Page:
In contrast to the books, articles, policy reports, and public discussion of HHGE that suggest we are at a momentous inflection point in human history, Greely offers a series of cautionary notes. Nonhuman applications of genome editing in agriculture, environment, and other areas are apt to affect more human lives more profoundly and directly than human genome editing ever will. Greely explains that it makes sense to deliberately engineer the human germline only when a couple wants a genetically related baby and has no alternative for producing a healthy child. The clinical scenarios are narrow and rare.
Moreover, it is dauntingly difficult to produce evidence that the DNA alterations made by CRISPR can transit all of the embryo’s development and produce a healthy baby. Given that the human brain has more active genes than any other organ and the effects of changing genes cannot be reliably predicted from animal models, ensuring safety is a high hurdle for CRISPR genome editing. Greely suggests that the prospect of engineered humans is not an immediate possibility. The implication is clear: the policy debate about gene drives and nonhuman uses of CRISPR is likely to prove more important in the long run than the ethics of HHGE.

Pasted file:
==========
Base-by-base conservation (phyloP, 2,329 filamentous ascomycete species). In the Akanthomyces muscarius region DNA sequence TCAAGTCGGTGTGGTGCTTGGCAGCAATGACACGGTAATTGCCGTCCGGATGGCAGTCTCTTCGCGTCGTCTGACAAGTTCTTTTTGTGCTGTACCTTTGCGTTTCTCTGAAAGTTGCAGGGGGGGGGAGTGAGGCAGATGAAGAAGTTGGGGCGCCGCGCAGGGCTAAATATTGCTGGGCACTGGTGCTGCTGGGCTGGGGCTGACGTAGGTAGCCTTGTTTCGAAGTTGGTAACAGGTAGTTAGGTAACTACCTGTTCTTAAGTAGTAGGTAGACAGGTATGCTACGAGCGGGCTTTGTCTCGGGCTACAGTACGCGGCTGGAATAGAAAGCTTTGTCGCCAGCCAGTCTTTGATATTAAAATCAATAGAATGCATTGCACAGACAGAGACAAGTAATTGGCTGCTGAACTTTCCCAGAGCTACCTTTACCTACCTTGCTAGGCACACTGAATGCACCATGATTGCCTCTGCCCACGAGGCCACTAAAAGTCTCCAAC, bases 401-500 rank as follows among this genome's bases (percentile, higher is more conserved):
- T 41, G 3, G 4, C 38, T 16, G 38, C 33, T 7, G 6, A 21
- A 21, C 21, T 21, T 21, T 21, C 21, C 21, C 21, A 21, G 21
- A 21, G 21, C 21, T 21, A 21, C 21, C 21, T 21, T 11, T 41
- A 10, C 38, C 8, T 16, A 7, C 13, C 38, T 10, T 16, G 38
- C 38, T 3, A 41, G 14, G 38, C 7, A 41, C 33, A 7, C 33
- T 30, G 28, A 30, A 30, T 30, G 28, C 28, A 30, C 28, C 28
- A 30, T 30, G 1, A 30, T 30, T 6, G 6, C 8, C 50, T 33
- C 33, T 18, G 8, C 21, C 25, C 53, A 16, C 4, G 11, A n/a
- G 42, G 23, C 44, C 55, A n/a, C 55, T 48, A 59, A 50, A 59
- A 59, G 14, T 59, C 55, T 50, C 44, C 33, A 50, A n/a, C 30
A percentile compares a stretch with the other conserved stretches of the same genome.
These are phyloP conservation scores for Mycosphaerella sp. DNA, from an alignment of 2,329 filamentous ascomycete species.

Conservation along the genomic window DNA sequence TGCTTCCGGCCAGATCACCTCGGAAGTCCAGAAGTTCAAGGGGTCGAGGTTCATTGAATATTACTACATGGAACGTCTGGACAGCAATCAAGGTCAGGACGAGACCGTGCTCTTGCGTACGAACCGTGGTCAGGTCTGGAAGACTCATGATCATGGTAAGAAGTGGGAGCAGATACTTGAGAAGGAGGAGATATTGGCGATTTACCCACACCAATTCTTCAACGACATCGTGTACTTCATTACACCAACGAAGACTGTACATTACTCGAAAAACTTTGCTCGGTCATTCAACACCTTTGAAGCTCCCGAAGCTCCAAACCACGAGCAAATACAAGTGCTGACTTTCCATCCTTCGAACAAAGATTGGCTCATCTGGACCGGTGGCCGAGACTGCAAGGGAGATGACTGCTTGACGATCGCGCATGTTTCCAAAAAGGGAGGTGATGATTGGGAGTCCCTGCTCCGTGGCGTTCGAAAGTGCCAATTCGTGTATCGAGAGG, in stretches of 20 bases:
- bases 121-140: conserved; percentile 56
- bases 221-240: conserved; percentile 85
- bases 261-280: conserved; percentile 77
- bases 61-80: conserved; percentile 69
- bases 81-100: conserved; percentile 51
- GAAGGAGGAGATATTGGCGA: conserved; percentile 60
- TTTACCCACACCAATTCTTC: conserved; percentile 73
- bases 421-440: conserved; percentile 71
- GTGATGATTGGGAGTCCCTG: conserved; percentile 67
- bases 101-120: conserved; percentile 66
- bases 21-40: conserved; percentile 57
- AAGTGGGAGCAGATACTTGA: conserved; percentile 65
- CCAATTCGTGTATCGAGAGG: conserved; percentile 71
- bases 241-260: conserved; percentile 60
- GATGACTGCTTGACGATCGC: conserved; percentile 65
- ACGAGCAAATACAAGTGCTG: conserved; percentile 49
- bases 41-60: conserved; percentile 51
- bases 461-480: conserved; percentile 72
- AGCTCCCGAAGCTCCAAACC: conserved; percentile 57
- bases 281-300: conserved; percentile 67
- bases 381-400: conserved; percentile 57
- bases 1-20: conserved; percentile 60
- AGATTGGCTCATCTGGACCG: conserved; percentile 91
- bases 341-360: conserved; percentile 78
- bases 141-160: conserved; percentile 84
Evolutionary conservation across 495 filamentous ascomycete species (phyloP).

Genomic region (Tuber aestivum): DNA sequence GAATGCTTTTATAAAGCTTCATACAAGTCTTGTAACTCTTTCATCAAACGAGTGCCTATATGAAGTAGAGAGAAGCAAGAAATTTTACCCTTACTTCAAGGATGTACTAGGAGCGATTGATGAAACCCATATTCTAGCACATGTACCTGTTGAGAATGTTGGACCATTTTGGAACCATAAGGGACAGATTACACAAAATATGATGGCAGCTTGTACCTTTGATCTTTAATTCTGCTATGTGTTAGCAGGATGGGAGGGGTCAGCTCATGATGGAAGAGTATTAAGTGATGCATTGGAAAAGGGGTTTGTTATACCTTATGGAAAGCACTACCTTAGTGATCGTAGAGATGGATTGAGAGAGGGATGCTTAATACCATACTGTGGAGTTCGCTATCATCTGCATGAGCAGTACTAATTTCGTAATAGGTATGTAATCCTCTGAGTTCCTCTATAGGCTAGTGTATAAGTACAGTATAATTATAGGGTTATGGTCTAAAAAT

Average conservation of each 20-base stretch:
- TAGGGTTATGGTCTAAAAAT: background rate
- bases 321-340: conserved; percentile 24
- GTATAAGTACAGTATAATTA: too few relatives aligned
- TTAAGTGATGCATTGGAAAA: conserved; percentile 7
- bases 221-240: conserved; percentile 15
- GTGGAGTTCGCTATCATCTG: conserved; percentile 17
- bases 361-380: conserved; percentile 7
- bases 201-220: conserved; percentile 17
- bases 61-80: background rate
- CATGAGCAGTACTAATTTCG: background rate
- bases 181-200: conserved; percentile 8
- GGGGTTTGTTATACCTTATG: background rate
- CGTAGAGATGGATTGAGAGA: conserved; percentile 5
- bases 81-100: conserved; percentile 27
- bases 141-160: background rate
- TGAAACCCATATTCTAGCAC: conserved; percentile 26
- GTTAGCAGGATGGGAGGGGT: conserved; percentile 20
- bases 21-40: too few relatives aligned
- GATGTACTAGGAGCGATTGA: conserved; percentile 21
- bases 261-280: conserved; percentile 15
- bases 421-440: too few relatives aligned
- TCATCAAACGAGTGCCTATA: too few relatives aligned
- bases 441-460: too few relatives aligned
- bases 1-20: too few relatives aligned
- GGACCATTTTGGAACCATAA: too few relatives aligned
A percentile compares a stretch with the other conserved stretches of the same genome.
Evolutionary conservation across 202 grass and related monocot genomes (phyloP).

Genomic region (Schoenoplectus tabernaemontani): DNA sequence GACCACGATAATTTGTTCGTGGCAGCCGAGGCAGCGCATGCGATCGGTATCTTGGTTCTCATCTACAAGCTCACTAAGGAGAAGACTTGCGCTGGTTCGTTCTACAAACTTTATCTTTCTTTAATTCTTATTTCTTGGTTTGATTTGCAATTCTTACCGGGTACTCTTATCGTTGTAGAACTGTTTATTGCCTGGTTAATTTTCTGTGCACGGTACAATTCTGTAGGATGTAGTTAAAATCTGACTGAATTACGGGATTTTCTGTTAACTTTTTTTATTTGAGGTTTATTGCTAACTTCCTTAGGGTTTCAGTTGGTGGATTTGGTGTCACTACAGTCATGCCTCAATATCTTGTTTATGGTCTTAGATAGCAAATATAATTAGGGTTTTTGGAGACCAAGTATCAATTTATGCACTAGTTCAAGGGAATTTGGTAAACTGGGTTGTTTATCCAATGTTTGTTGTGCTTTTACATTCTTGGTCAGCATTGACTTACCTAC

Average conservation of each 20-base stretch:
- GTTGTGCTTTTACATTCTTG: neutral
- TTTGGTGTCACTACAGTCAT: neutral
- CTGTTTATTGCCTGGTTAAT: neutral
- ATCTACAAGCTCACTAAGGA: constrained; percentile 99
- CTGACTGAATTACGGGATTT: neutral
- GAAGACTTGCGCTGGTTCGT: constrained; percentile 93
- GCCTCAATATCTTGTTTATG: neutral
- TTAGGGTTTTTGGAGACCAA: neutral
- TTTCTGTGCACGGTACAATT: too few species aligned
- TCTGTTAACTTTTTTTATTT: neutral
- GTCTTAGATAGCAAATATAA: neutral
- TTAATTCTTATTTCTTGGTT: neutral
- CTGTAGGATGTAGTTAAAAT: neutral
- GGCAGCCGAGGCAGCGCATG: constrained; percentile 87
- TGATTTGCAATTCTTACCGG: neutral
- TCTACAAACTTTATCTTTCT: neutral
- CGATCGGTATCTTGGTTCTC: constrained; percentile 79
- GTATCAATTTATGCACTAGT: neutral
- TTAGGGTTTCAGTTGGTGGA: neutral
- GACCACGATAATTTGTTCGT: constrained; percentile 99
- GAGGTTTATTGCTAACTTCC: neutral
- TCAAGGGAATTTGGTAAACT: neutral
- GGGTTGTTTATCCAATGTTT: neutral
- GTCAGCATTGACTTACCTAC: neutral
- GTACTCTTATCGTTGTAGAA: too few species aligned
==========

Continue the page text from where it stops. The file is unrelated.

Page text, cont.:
If you want a popular account of CRISPR science centered on Nobel laureate Jennifer Doudna, pick up the Walter Isaacson book. But if you want a lively bioethicist-lawyer’s romp through one of the most intensely debated issues of our day, turn to Hank Greely’s CRISPR People.